Whether you’re a seasoned RVer or not, you likely know that a little rain never hurt anyone. In fact, you’ve probably lived your life knowing that you can weather most storms, even on a camping trip. There are many different ways you can prepare in advance for a winter camping trip, but sometimes the weather can catch you off guard. For example, what should you do if it snows unexpectedly while you’re camping or traveling in your rig?
Whether you’re a snow bird driving from north to south or you are venturing into colder climes, here are just a few ways you can get through a surprise winter weather event:
- Travel with a full tank of gas – It’s important to keep your fuel tank topped off when you get the first hint that there could be inclement weather. You may be stuck in a location that is not your destination and having gas at your disposal can help you weather the storm. Ensuring your other fluids are topped off as well is also smart.
- Drive smartly – Roads can quickly turn to ice or slush when winter precipitation is in play, so it’s best to take extra caution when driving on messy roads. Give yourself plenty of time to get to your destination. Plus, you should drive slowly and keep a lot of distance between your RV and other vehicles around you. If conditions become too dangerous, find a safe place where you can park and ride out the weather.
- Remove snow from your roof – Snow that is allowed to sit atop your RV’s roof for any period of time can spell trouble. Your roof is not designed to hold the heavy load that snow exerts, and if left to sit, water from melting snow can seep into nooks and crannies and begin destroying the structural integrity of your rig. Once a storm has passed, safely remove the snow from your roof.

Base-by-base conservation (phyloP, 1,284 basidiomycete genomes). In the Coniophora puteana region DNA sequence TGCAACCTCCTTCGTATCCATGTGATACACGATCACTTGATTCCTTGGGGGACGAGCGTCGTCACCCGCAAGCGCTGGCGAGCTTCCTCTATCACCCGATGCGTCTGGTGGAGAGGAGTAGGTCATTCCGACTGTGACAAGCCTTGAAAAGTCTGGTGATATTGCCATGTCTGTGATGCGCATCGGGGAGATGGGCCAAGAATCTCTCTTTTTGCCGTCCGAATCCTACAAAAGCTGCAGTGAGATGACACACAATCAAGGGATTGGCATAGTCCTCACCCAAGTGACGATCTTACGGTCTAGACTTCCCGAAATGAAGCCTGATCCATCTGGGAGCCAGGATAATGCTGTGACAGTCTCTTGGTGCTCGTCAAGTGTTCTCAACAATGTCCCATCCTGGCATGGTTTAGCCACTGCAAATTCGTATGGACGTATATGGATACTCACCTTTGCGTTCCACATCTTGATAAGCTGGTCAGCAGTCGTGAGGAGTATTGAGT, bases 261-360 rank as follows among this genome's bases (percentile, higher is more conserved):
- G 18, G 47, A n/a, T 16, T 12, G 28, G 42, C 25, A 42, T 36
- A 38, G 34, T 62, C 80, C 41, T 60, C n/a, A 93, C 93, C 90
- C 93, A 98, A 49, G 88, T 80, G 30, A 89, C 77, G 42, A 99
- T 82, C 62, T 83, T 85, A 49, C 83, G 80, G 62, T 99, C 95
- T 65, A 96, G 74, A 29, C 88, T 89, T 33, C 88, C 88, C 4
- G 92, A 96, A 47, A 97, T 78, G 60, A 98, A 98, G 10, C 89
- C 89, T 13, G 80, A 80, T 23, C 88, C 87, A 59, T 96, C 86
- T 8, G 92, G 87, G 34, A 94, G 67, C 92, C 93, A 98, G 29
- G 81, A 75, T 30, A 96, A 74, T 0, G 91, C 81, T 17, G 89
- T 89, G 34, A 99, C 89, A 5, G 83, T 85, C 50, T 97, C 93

- Keep your plumbing warm – A light dusting of snow or temperatures that dip temporarily may not be cause for concern, but don’t be fooled. Your water pipes can freeze faster than you think, so you should have a plan to keep your plumbing operational in the event of a winter storm. Turn on a space heater for targeted heating, open your cabinets and storage areas to help heat flow into your rig’s interior spaces, and allow faucets to drip to keep water flowing ever so slightly.
While it can be daunting to think about traveling in a winter storm, it shouldn’t deter you from exploring cold-weather destinations during the winter months. Have you ever been camping or traveling during a winter storm? What steps did you take to protect yourself and your rig? Let us know in the comments or contact us today!